I got momentum on my side.

On the other hand, this morning I went to yoga class, for the first time in about a month. I almost didn’t go. Arguably the only reason I did go is that my husband assumed I wanted to. (The power of positive peer pressure.) Having gone this week, however, I am confident it will be easier to go again next week. The memory of enjoying yoga class is fresher in my mind; the sense that putting clean clothes in a gym bag is really not that much effort is also fresh in my mind. I have a sense of what it’s like to start my day with a yoga class. And that momentum ups the odds for next week.

This evening, I’m writing. It’s been a week; it was hard to get myself to start.

I am still thinking about what else this means, for my work, and for everything else I’m doing.

Tomorrow… who knows?

The Value of a Day Off

DSC_0213.jpgToday I woke early. I drove north and met my friend J in a pre-agreed parking lot. We left one car behind and drove north over the Golden Gate to the calm bay waters of Sausalito.

We took a standup paddleboard yoga class, ate brunch in the sun next to a pier, walked by the water, went for a hike. The weather was uncharacteristically and wonderfully warm: over seventy degrees, and note that today is still March. I’d been worried it would rain – it was raining last week. But it didn’t rain. It was perfect. Now I’m sitting in a coffee shop in an unusually sunny San Francisco, writing this while I wait to meet another friend for dinner. I feel pleasantly tired and totally content.

It’s so easy to feel like life is a blur; it’s so easy to feel like I’ll take a break as soon as things calm down. But things never do calm down, and anyway I thoroughly enjoy most of the not-calm. I just want days like today also.

And so I’m grateful for J, who has a similar willingness to take days off in the middle of the week, and a similar love of spending time by the water, combined with the good sense to mark those days off on our work calendars two months ahead of time, thereby ensuring we can actually make them happen.

That’s right, my Wednesday off from work was planned two months ago. Not the specifics – we just figured out a day that we thought would work, far enough ahead that there were no critical work things booked on it yet. Then we blocked it on Calendar, and as far as I know both promptly forgot about it until it got much much closer. Then we said, hey, can we still do this? And turned out we could, because we’d already blocked the time.

Magic.

The Age of the Personal DDOS Attack

Two of my favorite productivity & time management books are 18 Minutes, by Peter Bregman, and Getting Things Done, by David Allen. Especially in combination, I’ve found they work pretty well as philosophy+tactics for doing a lot of stuff, the stuff I actually care about, in a reasonable number of hours (and without working weekends). I’ve read both books several times, and I routinely refer back to them for inspiration when my life or my work changes shape.

But.

Here’s a thing I’ve been wondering lately: what if we’re approaching a point where productivity fails, where just scanning the inputs received and making decisions about them takes up more than the hours in the day? What if it’s not just a question of focus, and deciding what to do, and finding the right context to do it? What if the things we could potentially focus on, and decide about, and find contexts for, are so numerous that just looking at them overwhelms us, and takes up all the available time?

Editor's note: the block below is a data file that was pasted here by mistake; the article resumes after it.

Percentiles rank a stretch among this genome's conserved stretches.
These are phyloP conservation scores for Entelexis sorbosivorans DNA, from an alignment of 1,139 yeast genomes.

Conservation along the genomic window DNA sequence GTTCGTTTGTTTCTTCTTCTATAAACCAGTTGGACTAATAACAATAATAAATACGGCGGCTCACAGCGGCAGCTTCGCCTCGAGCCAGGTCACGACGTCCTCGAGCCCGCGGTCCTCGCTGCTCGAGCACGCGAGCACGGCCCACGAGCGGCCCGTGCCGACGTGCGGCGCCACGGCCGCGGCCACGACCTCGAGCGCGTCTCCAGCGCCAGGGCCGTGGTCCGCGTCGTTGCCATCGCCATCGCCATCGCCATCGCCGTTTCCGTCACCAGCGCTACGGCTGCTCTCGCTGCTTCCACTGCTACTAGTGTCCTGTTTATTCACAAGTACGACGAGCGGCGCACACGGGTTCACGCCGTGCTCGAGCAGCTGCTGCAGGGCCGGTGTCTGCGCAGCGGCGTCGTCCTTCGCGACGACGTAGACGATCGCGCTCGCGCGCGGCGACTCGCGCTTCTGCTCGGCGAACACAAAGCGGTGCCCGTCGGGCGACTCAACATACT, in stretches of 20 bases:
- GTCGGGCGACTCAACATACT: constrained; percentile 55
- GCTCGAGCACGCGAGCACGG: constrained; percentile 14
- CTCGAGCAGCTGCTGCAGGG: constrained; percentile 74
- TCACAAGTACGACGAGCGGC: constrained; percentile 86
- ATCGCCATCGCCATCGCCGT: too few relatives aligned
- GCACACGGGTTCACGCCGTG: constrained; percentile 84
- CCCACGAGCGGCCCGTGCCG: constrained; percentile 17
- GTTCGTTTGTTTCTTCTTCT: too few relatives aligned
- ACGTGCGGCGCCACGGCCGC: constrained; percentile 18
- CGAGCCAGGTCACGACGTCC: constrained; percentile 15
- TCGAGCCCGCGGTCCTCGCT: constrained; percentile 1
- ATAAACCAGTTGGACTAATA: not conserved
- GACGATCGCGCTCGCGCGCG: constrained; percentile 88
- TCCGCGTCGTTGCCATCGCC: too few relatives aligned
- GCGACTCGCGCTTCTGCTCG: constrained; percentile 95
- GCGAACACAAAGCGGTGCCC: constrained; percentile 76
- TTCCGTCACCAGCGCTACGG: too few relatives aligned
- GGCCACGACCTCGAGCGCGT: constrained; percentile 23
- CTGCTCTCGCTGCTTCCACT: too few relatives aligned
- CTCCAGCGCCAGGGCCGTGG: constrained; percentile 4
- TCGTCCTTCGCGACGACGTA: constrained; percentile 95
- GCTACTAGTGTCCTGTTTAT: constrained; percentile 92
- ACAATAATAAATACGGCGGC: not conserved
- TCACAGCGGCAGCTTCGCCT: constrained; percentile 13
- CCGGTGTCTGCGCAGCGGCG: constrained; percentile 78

Here’s an example: I don’t actually know how many email I receive each day. Some dozens or hundreds of them I have set to auto-remove from my inbox; some dozens or hundreds are available for me to look at, if I specifically choose to search for a keyword they’d trigger on; some much smaller number actually wind up in the inbox I check. The same is true of meetings; and mailing lists; and I haven’t even started on the articles and news stories that might be relevant; or social media.

This sounds like simple information overload, but it’s not quite that. It’s more like noise in the system, amplified by a feedback loop. The noise increases over time. A lot of productivity is about filtering through noise for signal… but that assumes the signal is still in existence, and that it’s possible to actually get through the noise. What if it isn’t? The thing about global human connectivity is that the theoretical limit of communication is every single person broadcasting to every other single person, all the time. That’s billions of inputs for each individual to receive.

When a system is so overwhelmed with inputs or requests that it spends all its time and energy dealing with them, the system can no longer do anything else. It essentially freezes. In a computer or internet context, this overwhelm is called a denial-of-service attack. When the inputs come from multiple systems at once, that’s called a distributed denial-of-service attack. A DOS or DDOS attack is intentional and malicious; it’s one system trying to take down another.

But. In the realm of human connectivity, the cause may not be malicious, but the metaphor holds. More and more of us are connecting, all the time. What if our human urge to reach out, to broadcast, to share and shout across the void*, becomes a person-to-person DDOS attack of our own?

Do we paralyze each other? Do we choose to limit the signals we receive? Do we learn a new method of surfing them?

 

 


* And yes, I’m aware that there’s more than a little bit of irony in posting this online. I’m doing it anyway.